This is not a good book. No contextual background is given for Butler and Spivak's theoretical dialogue on statelessness, and the dialogue itself is at turns pedantic (see Butler's punning on the word "state") and banal (see both critics' comments on the EU). The dialogue's alternating obfuscation and dullness may be accounted for by the fact that it appears to be a staged "conversation" between Butler and Spivak at a conference or symposium. Even on those terms, however, the book is a bit of a waste -- the pomp of the dialogue's tone is simply not matched by the critical points made in it. If you're looking for a much more engaged theoretical work on these issues, see Etienne Balibar's *We, the People of Europe?*
  • Arilak
I have to second the previous reviewer's negative comments -- it accurately assesses the substantive shortcomings of this book -- and add my own 2 cents (and 2 stars) worth about some additional problems. The text is a apparently a transcript of a conference or panel discussion between Butler and Spivak, with some questions from audience members at the end of their exchange, but there is absolutely no introduction or even a brief statement to contextualize their statements. Was this in fact a conference or panel discussion? If so, where, and what was the conference title or topic? Without any of that information the reader is projected into the middle of a conversation without any explanation. It makes it hard to get one's bearings, and as the previous reviewer argues, there isn't much of substance to hang on to as you make your way through the book. Very disappointing effort from Spivak and Butler, as well as the editor/publisher of this book.
  • Gogal
Butler and Spivak have repeatedly earned respect for their scholarship. This (essays, dialogue, non-book?)"effort" seems to imply that their reputations will suffice in place of familiarity with the literatures of the central subjects on which they pontificate. They (ab)use well-established, still very much germane, concepts without regard to current usages by both mainstream and critical theory-grounded writers. It is as though they had invented their subjects yesterday: they make little effort to relate their comments to either the empirical or theoretical scholarship. The consequence should be treating this little volume the way its authors treat the bodies of relevant work on the theme they address; unfortunately a few persons may be sufficiently motivated by the names on the title-page to buy the book. Given its thin and airy (vacuous would not be too strong)content, however, is likely to be quickly forgotten. It fails to contribute to intellectual discourse
  • Golden Lama
It is surely a reflection of the demand for the Latest on globalization and the nation-state from highly commodified theorists that this super-slender hardcover volume (with approx. 120 words per page) hit a sales rank consistently below 5,000 on Amazon.com for weeks prior to its release. The scandal is that neither Butler nor Spivak have an in-depth knowledge of globalization or nationalism, but their comments and sound-bytes will soon be the most widely cited on these topics. Their iconic status as all-purpose references is built on a simulacra of scholarship that depends on two factors: 1) an audience that is unwilling to do the in-depth reading to understand globalization but wants sound-bytes to stay current and relevant and 2) the license granted to some celebrity scholars to comment on subjects well beyond their expertise.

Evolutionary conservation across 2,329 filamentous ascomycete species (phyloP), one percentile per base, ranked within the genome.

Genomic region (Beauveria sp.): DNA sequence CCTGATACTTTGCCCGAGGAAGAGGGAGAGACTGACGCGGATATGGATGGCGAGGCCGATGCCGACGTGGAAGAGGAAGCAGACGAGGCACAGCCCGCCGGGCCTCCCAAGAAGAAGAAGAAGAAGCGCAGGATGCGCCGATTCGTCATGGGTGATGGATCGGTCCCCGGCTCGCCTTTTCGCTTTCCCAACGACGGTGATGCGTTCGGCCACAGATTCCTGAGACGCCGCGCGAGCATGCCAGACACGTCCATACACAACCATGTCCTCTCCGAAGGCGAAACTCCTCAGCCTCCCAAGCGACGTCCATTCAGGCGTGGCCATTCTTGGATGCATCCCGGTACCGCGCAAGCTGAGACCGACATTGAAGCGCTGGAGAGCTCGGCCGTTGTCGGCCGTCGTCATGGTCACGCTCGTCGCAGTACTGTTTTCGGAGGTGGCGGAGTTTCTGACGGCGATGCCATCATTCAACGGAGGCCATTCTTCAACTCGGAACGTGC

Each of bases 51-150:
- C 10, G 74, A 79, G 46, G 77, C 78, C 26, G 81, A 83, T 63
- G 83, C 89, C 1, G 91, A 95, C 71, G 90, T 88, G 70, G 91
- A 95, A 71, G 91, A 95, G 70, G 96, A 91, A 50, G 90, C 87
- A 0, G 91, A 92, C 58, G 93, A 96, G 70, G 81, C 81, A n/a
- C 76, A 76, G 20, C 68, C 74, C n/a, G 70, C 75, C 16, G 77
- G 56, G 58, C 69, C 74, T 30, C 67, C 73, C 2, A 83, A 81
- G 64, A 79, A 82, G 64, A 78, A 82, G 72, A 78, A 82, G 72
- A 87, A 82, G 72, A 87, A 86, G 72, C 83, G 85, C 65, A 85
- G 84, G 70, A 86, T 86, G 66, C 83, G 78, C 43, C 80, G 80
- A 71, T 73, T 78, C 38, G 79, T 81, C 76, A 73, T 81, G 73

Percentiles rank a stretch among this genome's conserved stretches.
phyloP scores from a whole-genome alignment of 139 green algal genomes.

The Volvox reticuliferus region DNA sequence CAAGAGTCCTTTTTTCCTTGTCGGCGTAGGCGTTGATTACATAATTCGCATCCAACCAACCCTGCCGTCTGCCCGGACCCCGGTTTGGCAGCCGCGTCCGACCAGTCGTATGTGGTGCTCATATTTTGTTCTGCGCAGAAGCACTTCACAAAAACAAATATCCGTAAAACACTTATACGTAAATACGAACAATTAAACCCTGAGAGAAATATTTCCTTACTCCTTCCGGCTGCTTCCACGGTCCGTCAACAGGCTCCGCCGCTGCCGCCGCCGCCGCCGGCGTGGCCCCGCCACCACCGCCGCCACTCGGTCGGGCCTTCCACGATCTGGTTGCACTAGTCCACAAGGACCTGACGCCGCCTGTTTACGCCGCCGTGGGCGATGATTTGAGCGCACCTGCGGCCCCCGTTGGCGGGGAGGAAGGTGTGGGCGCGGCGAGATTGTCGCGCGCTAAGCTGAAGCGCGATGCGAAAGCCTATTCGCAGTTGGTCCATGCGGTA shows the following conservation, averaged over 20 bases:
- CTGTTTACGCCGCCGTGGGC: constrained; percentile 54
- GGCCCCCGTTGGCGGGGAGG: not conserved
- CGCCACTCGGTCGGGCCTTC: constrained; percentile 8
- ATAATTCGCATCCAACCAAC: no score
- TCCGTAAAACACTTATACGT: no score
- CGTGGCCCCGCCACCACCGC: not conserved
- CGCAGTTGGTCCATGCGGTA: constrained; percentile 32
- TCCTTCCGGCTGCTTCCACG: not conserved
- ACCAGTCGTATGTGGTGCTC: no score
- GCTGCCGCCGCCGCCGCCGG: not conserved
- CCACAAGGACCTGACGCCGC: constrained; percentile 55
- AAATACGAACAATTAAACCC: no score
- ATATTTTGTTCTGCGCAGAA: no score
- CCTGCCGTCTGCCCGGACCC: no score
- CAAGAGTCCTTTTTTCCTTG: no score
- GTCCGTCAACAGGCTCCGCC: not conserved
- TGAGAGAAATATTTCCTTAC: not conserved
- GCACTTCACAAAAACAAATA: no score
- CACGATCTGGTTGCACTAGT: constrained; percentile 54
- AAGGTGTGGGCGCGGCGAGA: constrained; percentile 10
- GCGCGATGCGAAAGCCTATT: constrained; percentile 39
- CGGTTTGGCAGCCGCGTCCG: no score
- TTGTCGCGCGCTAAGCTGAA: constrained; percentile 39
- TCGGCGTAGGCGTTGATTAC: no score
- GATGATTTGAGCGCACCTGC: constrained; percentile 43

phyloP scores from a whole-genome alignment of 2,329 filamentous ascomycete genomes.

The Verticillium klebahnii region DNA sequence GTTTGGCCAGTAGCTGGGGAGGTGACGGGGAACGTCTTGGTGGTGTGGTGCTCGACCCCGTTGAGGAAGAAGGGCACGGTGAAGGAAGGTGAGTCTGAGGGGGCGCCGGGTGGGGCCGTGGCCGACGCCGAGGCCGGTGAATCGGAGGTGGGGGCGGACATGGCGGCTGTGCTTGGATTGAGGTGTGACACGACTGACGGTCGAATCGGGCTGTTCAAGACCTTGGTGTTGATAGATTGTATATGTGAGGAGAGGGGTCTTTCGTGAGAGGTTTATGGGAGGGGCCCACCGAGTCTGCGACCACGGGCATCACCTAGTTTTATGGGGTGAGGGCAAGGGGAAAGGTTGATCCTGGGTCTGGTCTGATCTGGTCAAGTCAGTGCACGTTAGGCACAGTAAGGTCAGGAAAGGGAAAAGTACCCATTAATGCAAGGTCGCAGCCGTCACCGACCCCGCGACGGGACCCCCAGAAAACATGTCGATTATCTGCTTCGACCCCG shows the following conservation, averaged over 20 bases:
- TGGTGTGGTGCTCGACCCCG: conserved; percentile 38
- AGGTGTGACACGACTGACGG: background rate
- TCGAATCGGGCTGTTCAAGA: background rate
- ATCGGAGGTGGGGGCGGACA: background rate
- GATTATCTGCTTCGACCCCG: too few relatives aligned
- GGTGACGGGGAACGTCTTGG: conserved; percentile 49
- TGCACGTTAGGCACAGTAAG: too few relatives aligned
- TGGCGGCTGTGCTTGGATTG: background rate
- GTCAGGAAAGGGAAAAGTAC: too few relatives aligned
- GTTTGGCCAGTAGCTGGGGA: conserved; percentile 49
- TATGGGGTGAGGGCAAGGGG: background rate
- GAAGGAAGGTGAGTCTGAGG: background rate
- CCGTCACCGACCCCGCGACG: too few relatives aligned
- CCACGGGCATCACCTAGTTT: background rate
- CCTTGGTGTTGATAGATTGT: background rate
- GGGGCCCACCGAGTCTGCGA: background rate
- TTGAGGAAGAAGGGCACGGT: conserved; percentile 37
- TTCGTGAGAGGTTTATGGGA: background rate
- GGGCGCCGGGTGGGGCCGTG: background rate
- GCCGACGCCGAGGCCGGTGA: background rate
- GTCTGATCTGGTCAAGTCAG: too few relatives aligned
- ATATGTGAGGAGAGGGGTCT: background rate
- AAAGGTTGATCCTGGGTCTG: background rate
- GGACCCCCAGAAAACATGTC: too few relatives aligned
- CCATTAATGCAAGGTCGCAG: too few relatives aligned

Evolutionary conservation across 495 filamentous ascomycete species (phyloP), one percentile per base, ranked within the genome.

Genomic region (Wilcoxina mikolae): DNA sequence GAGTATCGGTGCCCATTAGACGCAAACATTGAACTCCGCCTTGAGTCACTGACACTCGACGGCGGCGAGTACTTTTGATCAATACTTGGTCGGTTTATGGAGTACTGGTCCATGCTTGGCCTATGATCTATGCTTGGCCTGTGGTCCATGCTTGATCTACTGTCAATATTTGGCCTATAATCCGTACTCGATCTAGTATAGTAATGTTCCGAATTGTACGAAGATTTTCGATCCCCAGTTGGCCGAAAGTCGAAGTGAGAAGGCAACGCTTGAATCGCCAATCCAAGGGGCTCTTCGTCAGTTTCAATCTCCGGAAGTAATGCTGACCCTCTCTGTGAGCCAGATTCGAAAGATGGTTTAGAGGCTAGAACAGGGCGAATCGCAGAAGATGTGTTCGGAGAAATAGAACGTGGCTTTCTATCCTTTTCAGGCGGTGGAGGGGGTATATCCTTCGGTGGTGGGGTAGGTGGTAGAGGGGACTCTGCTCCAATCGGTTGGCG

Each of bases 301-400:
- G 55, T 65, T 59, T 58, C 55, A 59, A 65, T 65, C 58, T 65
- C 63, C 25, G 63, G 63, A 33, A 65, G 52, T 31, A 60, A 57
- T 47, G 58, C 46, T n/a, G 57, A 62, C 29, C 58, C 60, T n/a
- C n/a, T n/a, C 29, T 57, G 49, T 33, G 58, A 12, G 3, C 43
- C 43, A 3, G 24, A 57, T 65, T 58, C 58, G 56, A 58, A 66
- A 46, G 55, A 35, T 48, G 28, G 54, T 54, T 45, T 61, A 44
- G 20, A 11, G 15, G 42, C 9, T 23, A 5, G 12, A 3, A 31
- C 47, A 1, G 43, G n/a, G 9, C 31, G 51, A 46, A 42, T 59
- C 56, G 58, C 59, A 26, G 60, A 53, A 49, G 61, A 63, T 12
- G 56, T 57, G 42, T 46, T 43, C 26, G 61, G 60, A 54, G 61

Butler comes up with the astonishing claim (p. 13) that hardly anyone writes about statelessness in the social sciences now (what has she been reading?!); and Spivak tops this with her declaration (p. 87) that "the European constitution is an economic document" (what happened to the articles on secularism, militarism, and human rights). In a revealing exchange, when Butler asks Spivak to clarify what she means by critical regionalism, Spivak careens from Evo Morales to East Asia to South Asia to Habermas, to undocumented workers in the United States, to Iran, to NATO, to Russia in 5 pages to make the wafer-thin conclusion: "It [critical regionalism] goes under and over nationalisms but keeps the abstract structures of something like a state." No other scholar would be allowed to hang an argument on this flimsy peg, but she can and does. Spivak dodges every call to define her terms or offer a sustained argument. Along the way, she tosses up terms like "critical regionalism" "sustainable exploitation" (when has exploitation not tried to be sustainable) which will soon be the buzzwords of the moment. Needless to say, there is a large body of work produced about the refigured regionalisms in Latin America, Asia, and Africa (often by scholars working in institutions in these regions) that makes Spivak seem superficial and glib. Indeed, the argument for regional human rights instruments has been made at least since the First World Conference on Human Rights in 1993, but of course this becomes citable only when it comes from a Spivak. The irony is that in humanities departments, it will be the Spivakisms that will circulate, while the other work will be strenuously ignored. To think that it was Spivak who first charged her interlocutors with "sanctioned ignorance."
  • Cerekelv
Although short, this book is one of the only inquiries into sovereignty that moves beyond the theoretical framework of Agamben, and begins to explore new vocabularies for addressing postcolonial subjectivity. Butler and Spivak breathe new life into a text by Ardent, which they use to theorize the relationship between language and sovereignty and expose an underlying condition of statelessness. I immensely enjoyed these great thinkers, and would recommend this book to anyone who is interested in political theory.